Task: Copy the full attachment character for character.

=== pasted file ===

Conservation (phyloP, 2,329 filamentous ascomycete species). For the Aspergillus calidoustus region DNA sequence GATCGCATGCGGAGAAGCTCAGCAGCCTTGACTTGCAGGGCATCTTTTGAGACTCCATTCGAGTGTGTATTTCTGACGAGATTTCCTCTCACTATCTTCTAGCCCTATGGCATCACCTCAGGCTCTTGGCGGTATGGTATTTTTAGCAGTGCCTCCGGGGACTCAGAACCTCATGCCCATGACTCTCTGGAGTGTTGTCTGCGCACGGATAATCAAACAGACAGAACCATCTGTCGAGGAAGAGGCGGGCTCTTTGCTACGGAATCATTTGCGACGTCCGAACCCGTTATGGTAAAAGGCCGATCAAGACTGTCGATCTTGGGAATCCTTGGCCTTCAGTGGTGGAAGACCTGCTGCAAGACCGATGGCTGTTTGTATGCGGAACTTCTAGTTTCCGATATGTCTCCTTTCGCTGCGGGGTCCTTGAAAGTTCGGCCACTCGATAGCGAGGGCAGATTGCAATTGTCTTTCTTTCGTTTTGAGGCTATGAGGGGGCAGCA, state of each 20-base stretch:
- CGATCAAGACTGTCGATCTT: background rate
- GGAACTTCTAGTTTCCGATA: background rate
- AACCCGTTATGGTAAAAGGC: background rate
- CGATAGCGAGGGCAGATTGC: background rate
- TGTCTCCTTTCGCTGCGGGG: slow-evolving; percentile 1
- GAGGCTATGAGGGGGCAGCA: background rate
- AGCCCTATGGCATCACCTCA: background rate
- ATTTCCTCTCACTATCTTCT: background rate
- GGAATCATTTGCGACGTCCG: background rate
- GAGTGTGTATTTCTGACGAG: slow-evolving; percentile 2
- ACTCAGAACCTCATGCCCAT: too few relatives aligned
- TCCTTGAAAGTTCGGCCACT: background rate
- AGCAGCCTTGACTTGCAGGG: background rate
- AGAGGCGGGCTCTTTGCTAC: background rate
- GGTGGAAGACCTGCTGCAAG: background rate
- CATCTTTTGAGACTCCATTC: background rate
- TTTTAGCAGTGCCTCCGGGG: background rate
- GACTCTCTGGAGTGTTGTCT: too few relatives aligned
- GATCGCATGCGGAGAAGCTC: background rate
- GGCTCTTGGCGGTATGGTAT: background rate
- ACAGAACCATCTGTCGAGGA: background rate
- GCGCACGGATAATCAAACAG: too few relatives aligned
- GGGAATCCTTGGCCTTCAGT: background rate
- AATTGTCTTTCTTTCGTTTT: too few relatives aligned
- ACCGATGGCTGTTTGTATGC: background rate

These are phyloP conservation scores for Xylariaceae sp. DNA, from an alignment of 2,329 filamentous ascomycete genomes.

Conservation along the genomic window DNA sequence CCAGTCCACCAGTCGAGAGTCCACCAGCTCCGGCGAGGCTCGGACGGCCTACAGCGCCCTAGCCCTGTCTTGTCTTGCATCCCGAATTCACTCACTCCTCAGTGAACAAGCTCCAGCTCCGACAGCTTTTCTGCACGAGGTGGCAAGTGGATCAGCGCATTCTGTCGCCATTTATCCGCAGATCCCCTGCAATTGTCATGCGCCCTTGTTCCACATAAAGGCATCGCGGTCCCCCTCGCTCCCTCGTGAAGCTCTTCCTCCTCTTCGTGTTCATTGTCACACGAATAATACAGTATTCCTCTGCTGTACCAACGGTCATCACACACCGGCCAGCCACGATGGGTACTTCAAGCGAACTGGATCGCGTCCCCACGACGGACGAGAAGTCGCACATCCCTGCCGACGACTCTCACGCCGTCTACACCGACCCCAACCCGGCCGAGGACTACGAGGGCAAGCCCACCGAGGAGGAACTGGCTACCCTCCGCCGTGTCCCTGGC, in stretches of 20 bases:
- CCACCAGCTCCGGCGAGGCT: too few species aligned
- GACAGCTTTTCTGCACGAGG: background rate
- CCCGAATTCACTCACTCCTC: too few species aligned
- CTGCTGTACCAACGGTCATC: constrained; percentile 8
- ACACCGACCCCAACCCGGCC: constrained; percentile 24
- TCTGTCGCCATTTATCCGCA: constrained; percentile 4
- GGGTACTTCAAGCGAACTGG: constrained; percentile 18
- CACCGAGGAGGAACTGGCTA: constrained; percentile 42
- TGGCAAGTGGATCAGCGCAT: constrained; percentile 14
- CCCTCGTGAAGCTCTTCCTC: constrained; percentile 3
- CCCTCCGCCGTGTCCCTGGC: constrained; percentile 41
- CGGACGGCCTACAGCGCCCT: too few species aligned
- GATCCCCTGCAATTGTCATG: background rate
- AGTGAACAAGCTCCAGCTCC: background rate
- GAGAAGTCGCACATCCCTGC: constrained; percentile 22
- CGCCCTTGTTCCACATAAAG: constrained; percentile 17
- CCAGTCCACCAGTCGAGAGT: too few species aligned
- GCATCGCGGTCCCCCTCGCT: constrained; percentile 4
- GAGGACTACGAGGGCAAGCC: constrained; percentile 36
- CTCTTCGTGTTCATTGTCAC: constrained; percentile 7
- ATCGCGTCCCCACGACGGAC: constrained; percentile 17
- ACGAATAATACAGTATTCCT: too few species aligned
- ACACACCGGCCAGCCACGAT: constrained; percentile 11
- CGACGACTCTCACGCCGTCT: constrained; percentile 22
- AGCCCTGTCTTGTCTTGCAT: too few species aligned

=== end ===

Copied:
Conservation (phyloP, 2,329 filamentous ascomycete species). For the Aspergillus calidoustus region DNA sequence GATCGCATGCGGAGAAGCTCAGCAGCCTTGACTTGCAGGGCATCTTTTGAGACTCCATTCGAGTGTGTATTTCTGACGAGATTTCCTCTCACTATCTTCTAGCCCTATGGCATCACCTCAGGCTCTTGGCGGTATGGTATTTTTAGCAGTGCCTCCGGGGACTCAGAACCTCATGCCCATGACTCTCTGGAGTGTTGTCTGCGCACGGATAATCAAACAGACAGAACCATCTGTCGAGGAAGAGGCGGGCTCTTTGCTACGGAATCATTTGCGACGTCCGAACCCGTTATGGTAAAAGGCCGATCAAGACTGTCGATCTTGGGAATCCTTGGCCTTCAGTGGTGGAAGACCTGCTGCAAGACCGATGGCTGTTTGTATGCGGAACTTCTAGTTTCCGATATGTCTCCTTTCGCTGCGGGGTCCTTGAAAGTTCGGCCACTCGATAGCGAGGGCAGATTGCAATTGTCTTTCTTTCGTTTTGAGGCTATGAGGGGGCAGCA, state of each 20-base stretch:
- CGATCAAGACTGTCGATCTT: background rate
- GGAACTTCTAGTTTCCGATA: background rate
- AACCCGTTATGGTAAAAGGC: background rate
- CGATAGCGAGGGCAGATTGC: background rate
- TGTCTCCTTTCGCTGCGGGG: slow-evolving; percentile 1
- GAGGCTATGAGGGGGCAGCA: background rate
- AGCCCTATGGCATCACCTCA: background rate
- ATTTCCTCTCACTATCTTCT: background rate
- GGAATCATTTGCGACGTCCG: background rate
- GAGTGTGTATTTCTGACGAG: slow-evolving; percentile 2
- ACTCAGAACCTCATGCCCAT: too few relatives aligned
- TCCTTGAAAGTTCGGCCACT: background rate
- AGCAGCCTTGACTTGCAGGG: background rate
- AGAGGCGGGCTCTTTGCTAC: background rate
- GGTGGAAGACCTGCTGCAAG: background rate
- CATCTTTTGAGACTCCATTC: background rate
- TTTTAGCAGTGCCTCCGGGG: background rate
- GACTCTCTGGAGTGTTGTCT: too few relatives aligned
- GATCGCATGCGGAGAAGCTC: background rate
- GGCTCTTGGCGGTATGGTAT: background rate
- ACAGAACCATCTGTCGAGGA: background rate
- GCGCACGGATAATCAAACAG: too few relatives aligned
- GGGAATCCTTGGCCTTCAGT: background rate
- AATTGTCTTTCTTTCGTTTT: too few relatives aligned
- ACCGATGGCTGTTTGTATGC: background rate

These are phyloP conservation scores for Xylariaceae sp. DNA, from an alignment of 2,329 filamentous ascomycete genomes.

Conservation along the genomic window DNA sequence CCAGTCCACCAGTCGAGAGTCCACCAGCTCCGGCGAGGCTCGGACGGCCTACAGCGCCCTAGCCCTGTCTTGTCTTGCATCCCGAATTCACTCACTCCTCAGTGAACAAGCTCCAGCTCCGACAGCTTTTCTGCACGAGGTGGCAAGTGGATCAGCGCATTCTGTCGCCATTTATCCGCAGATCCCCTGCAATTGTCATGCGCCCTTGTTCCACATAAAGGCATCGCGGTCCCCCTCGCTCCCTCGTGAAGCTCTTCCTCCTCTTCGTGTTCATTGTCACACGAATAATACAGTATTCCTCTGCTGTACCAACGGTCATCACACACCGGCCAGCCACGATGGGTACTTCAAGCGAACTGGATCGCGTCCCCACGACGGACGAGAAGTCGCACATCCCTGCCGACGACTCTCACGCCGTCTACACCGACCCCAACCCGGCCGAGGACTACGAGGGCAAGCCCACCGAGGAGGAACTGGCTACCCTCCGCCGTGTCCCTGGC, in stretches of 20 bases:
- CCACCAGCTCCGGCGAGGCT: too few species aligned
- GACAGCTTTTCTGCACGAGG: background rate
- CCCGAATTCACTCACTCCTC: too few species aligned
- CTGCTGTACCAACGGTCATC: constrained; percentile 8
- ACACCGACCCCAACCCGGCC: constrained; percentile 24
- TCTGTCGCCATTTATCCGCA: constrained; percentile 4
- GGGTACTTCAAGCGAACTGG: constrained; percentile 18
- CACCGAGGAGGAACTGGCTA: constrained; percentile 42
- TGGCAAGTGGATCAGCGCAT: constrained; percentile 14
- CCCTCGTGAAGCTCTTCCTC: constrained; percentile 3
- CCCTCCGCCGTGTCCCTGGC: constrained; percentile 41
- CGGACGGCCTACAGCGCCCT: too few species aligned
- GATCCCCTGCAATTGTCATG: background rate
- AGTGAACAAGCTCCAGCTCC: background rate
- GAGAAGTCGCACATCCCTGC: constrained; percentile 22
- CGCCCTTGTTCCACATAAAG: constrained; percentile 17
- CCAGTCCACCAGTCGAGAGT: too few species aligned
- GCATCGCGGTCCCCCTCGCT: constrained; percentile 4
- GAGGACTACGAGGGCAAGCC: constrained; percentile 36
- CTCTTCGTGTTCATTGTCAC: constrained; percentile 7
- ATCGCGTCCCCACGACGGAC: constrained; percentile 17
- ACGAATAATACAGTATTCCT: too few species aligned
- ACACACCGGCCAGCCACGAT: constrained; percentile 11
- CGACGACTCTCACGCCGTCT: constrained; percentile 22
- AGCCCTGTCTTGTCTTGCAT: too few species aligned